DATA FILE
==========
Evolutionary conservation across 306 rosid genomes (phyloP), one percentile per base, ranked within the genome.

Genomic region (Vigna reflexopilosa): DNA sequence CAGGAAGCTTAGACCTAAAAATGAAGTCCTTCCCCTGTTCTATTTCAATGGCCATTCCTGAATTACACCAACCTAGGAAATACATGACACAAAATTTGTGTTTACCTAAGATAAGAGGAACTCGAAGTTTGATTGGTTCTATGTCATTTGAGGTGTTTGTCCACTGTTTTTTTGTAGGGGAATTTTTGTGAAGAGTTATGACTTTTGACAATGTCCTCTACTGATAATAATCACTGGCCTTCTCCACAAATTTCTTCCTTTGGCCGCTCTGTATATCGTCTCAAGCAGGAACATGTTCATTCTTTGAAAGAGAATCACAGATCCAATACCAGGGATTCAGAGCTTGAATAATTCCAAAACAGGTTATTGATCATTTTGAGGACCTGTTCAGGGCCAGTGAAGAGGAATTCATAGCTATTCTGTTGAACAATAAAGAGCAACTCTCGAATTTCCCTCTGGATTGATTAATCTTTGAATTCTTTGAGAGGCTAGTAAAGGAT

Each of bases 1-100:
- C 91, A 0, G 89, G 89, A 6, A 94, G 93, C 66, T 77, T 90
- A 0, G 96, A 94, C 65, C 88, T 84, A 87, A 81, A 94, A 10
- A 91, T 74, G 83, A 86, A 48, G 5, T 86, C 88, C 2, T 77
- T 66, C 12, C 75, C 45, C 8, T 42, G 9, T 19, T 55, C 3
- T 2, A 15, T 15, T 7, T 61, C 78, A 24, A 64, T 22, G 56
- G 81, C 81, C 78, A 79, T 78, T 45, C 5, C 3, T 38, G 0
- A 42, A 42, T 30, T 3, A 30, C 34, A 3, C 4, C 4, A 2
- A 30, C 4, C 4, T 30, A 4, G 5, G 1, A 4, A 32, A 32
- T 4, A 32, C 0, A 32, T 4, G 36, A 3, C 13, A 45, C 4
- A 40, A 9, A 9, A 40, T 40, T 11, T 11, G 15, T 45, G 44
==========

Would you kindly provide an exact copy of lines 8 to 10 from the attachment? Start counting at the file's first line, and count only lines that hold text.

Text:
- T 2, A 15, T 15, T 7, T 61, C 78, A 24, A 64, T 22, G 56
- G 81, C 81, C 78, A 79, T 78, T 45, C 5, C 3, T 38, G 0
- A 42, A 42, T 30, T 3, A 30, C 34, A 3, C 4, C 4, A 2